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Solar and storage keys of the EU Green Recovery

When looking at the energy transition and the decarbonisation of the European Union economy, battery energy storage systems (BESS) will play a pivotal role in a renewable-based power system. In a recent recommendation paper, SolarPower Europe underlined how BESS technologies provide all the conditions that are vital for maximising the integration of high shares of variable renewable energy sources (VRES), as well as the grid integration of electric transport.

According to the Brussels-based association, the fastest and most direct way to support the deployment of residential storage involves cash subsidies based on the kilowatt-hour (kWh) of the storage system. Here, photovoltaic (PV) customers are incentivised to add a BESS to their PV systems through a lump-sum payment subsidy that reduces the upfront cost of the installation. This boosts self-consumption shares for households and improves grid stability in areas with a high penetration of distributed PV.

Storage can also be incentivised through a depreciation mechanism in a citizen’s yearly income or corporate tax statement. Furthermore, States can offer grants to private and commercial customers to carry out integrated renovations to decarbonise buildings.

Although they are not a direct incentive for storage, an additional set of battery storage support policies to take into account are indirect incentives in the form of support schemes to prosumers. These may include exemptions from charges, fees and taxes on the self-consumed electricity. These measures encourage prosumers to maximise their self-consumption ratio and thereby incentivise investment into storage. By extension, measures strengthening the prosumer business case, such as enabling citizen energy communities on a local level and supporting the right to self-consume, are often also beneficial to battery storage.

SolarPower Europe’s publication follows the adoption of a mandate to negotiate with the EU Council on the Recovery and Resilience Facility proposed by the European Commission in June, which will provide Member States with grants and loans to finance investments and reforms that will kick-start economic recovery through dedicated Recovery and Resilience Plans. 

The European Parliament has called on Member States to ensure that 100 per cent of Recovery and Resilience funds are allocated within the following six pillars: the just green transition, the digital transformation, economic cohesion, social and territorial cohesion, institutional resilience and policies for the Next Generation. 

“The European Parliament confirms the ambition of ensuring that EU recovery funds are directed towards activities that contribute to the objectives of the European Green Deal,” said Walburga Hemetsberger, CEO of SolarPower Europe. “As the lowest-cost, most scalable and job-intensive energy source the European solar sector is uniquely positioned to contribute to the Commission’s goals and to pave the way to a climate-neutral EU by 2050.”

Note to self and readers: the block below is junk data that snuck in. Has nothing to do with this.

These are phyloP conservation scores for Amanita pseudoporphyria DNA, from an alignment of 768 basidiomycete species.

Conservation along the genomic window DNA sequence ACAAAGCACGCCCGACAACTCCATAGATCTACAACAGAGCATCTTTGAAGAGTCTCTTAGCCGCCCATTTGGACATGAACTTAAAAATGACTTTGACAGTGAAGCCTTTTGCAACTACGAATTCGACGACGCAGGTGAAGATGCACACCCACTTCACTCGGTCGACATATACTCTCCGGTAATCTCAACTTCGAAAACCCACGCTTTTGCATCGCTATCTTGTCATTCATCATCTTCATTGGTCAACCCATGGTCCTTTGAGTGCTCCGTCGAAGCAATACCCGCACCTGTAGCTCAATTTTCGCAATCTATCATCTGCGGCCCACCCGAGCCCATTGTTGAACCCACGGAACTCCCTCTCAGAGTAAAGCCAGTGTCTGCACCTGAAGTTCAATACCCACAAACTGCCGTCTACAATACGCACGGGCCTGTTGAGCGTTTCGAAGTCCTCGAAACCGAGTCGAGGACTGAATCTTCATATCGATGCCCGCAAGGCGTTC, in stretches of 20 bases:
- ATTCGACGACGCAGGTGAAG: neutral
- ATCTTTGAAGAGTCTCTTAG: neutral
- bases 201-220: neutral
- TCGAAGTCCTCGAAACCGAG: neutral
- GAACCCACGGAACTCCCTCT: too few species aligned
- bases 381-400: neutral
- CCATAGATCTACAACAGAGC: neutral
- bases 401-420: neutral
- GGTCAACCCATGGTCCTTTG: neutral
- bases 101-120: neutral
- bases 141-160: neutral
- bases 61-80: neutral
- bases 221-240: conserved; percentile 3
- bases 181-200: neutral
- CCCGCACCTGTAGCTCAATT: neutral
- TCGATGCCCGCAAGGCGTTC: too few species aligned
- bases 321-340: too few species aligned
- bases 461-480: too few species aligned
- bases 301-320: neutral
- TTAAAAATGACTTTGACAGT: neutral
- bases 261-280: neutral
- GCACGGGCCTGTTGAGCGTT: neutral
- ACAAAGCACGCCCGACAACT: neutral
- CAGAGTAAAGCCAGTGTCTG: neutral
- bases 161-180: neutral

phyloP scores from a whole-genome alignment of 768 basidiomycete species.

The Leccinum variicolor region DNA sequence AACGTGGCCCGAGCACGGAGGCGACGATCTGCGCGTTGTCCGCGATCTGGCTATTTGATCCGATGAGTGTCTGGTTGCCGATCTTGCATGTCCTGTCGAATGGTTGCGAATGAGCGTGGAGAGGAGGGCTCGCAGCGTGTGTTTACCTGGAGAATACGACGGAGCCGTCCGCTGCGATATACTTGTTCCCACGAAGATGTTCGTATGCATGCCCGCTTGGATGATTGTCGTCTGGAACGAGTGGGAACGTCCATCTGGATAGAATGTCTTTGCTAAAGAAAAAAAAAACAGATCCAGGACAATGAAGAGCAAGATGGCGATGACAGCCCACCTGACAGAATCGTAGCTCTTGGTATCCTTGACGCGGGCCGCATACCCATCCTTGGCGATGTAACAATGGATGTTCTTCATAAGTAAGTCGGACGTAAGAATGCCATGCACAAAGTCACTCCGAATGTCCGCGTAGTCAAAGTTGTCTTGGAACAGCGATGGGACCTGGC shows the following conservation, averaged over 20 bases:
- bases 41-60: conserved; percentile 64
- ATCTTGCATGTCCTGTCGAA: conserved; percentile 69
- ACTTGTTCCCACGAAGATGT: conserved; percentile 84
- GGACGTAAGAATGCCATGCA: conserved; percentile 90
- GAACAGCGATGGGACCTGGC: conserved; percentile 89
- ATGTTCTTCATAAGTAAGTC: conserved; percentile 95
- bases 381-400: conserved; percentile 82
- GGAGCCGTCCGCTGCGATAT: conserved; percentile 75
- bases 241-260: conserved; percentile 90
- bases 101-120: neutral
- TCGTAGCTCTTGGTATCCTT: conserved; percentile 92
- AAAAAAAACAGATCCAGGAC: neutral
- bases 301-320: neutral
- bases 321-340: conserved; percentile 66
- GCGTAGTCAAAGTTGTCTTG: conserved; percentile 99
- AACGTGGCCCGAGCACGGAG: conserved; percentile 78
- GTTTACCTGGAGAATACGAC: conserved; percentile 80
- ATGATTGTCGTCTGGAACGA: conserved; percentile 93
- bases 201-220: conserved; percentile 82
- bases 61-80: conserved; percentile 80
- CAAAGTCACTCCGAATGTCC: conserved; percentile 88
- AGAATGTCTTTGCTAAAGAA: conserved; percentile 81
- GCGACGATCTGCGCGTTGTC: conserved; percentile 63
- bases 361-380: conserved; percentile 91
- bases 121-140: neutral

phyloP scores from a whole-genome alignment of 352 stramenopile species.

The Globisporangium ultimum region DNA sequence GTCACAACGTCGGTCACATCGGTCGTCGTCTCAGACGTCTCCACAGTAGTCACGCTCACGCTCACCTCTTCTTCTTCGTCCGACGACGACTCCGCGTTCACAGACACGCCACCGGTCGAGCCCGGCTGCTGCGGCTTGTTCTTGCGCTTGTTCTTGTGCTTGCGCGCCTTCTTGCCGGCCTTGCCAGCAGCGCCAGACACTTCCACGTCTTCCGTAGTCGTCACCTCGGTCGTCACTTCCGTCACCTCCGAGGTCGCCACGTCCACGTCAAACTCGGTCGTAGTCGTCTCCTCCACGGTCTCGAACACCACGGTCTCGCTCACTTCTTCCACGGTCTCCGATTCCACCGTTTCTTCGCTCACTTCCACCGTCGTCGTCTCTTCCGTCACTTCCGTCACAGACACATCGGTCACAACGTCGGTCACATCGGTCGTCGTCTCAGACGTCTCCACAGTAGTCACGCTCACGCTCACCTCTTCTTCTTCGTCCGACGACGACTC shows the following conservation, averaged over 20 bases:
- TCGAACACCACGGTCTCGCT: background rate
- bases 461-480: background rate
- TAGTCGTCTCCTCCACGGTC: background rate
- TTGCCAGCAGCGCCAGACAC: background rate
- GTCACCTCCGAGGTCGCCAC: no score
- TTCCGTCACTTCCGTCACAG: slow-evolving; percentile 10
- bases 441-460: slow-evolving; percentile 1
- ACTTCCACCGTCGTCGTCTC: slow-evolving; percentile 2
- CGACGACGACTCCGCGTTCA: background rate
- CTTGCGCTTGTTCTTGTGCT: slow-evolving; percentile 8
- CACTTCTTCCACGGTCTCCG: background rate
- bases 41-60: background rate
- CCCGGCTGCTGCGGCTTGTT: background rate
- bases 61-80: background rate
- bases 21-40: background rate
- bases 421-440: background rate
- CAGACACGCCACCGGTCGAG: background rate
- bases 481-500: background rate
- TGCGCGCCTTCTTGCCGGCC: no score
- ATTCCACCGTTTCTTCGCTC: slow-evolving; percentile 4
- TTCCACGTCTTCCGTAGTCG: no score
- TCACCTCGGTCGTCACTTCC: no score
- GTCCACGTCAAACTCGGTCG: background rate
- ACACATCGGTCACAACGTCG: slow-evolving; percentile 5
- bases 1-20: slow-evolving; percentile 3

Additionally, SolarPower Europe believes that Recovery and Resilience instruments are offering Member States a unique opportunity to invest in solar in order to boost the clean energy transition, enable sustainable growth and create green jobs.

SolarPower Europe recommends EU Member States take six actions to make solar the core of green Recovery and Resilience Plans. Key recommendations include the opportunities offered by boosting rolling out solar-rooftop programmes, promoting electrification, supporting the European solar manufacturing sector by investing in solar research and innovation and reconverting former coal and industrial sites with solar.

“Our recommendations show how Member States can capitalise on the opportunities offered by the solar sector and ensure recovery funds are directed towards investments that will increase the resilience of the EU economy,” commented Miguel Herero Cangas, Policy Advisor for SolarPower Europe. “ The low cost of utility-scale solar will be central to boosting the competitiveness of EU industry. Member States should maximise the impact of their recovery plans by deploying large-scale solar and storage plants through additional renewable energy tenders, supporting PPAs or de-risking finance for projects with budget guarantees. Furthermore, pursuing ambitious plans to deploy solar rooftop offers the highest emission reductions of any power generation investment, as shown by the IEA.” 

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